Thanksgiving, or how to eat American politics: Rachel Laudan on the political values that gave rise to the standard Thanksgiving menu. The simple foods enjoyed on Thanksgiving, which was first declared a national holiday in 1863, draw “on a long tradition of antimonarchical political and culinary thought,” and are a deliberate repudiation of haute cuisine. The article includes capsule explanations of the culinary origins of many favorite Thanksgiving dishes, from turkey (an abundant, native bird served in contrast to elite fare like swans and herons) to Jell-O salad.
The Alfred Russell Wallace Revival Club: Liz Leyden on a small but determined campaign to give Alfred Russell Wallace his due. Wallace formulated a theory of species change nearly identical to Charles Darwin’s, and presented it to the world at the same time. But, Darwin went on to become one of the most famous men in history while Wallace has been largely ignored. Now, though, historians and scientists are publishing new books on Wallace and trying to push his important contributions to the forefront.
Want the best person for the job? Don’t interview: Sarah Laskow on new research showing that unstructured job interviews might make it harder to identify the best candidate. “Interviews give us so much information, the researchers say, that they pull our attention away from more relevant data.”
Plus: Kevin Lewis on how college kids pursue immediate gratification more often when surrounded by peers; how male political candidates bait female opponents into talking about “feminine” issues like education and welfare; how taking a semester off in college may hurt you later in the eyes of prospective employers; and more.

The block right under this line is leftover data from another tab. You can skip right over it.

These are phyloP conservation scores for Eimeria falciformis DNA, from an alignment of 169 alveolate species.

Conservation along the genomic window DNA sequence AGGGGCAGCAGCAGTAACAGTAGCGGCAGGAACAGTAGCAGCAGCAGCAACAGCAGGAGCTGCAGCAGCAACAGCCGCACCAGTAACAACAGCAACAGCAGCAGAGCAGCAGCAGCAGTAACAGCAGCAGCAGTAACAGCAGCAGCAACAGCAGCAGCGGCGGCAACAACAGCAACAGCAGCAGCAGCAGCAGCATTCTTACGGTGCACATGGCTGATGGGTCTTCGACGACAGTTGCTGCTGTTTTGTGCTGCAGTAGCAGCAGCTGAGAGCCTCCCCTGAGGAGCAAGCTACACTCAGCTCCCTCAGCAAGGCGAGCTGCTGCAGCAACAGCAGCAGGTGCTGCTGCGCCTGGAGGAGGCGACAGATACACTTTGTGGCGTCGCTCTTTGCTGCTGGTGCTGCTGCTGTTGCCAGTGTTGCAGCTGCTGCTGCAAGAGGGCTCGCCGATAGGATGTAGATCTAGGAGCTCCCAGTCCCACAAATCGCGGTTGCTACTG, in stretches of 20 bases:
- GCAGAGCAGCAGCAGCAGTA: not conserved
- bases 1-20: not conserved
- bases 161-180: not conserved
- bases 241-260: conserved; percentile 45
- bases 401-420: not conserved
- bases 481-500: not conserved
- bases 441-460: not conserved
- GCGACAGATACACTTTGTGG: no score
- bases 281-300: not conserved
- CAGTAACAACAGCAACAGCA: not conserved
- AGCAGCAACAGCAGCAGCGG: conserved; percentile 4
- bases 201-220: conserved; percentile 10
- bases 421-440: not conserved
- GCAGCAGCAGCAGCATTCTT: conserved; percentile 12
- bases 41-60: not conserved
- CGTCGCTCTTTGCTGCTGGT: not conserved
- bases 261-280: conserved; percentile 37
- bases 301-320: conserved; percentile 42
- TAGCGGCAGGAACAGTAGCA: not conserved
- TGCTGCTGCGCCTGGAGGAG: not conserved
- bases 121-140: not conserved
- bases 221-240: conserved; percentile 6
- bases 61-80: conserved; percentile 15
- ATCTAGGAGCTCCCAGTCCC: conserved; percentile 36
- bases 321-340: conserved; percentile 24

Image by Maurice Vellekoop for The Boston Globe.
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Leon Neyfakh is the staff writer for Ideas. Amanda Katz is the deputy Ideas editor. Stephen Heuser is the Ideas editor.
Guest blogger Simon Waxman is Managing Editor of Boston Review and has written for WBUR, Alternet, McSweeney's, Jacobin, and others.
Guest blogger Elizabeth Manus is a writer living in New York City. She has been a book review editor at the Boston Phoenix, and a columnist for The New York Observer and Metro.
Guest blogger Sarah Laskow is a freelance writer and editor in New York City. She edits Smithsonian's SmartNews blog and has contributed to Salon, Good, The American Prospect, Bloomberg News, and other publications.
Guest blogger Joshua Glenn is a Boston-based writer, publisher, and freelance semiotician. He was the original Brainiac blogger, and is currently editor of the blog HiLobrow, publisher of a series of Radium Age science fiction novels, and co-author/co-editor of several books, including the story collection "Significant Objects" and the kids' field guide to life "Unbored."
Guest blogger Ruth Graham is a freelance journalist in New Hampshire, and a frequent Ideas contributor. She is a former features editor for the New York Sun, and has written for publications including Slate and the Wall Street Journal.
Joshua Rothman is a graduate student and Teaching Fellow in the Harvard English department, and an Instructor in Public Policy at the Harvard Kennedy School of Government. He teaches novels and political writing.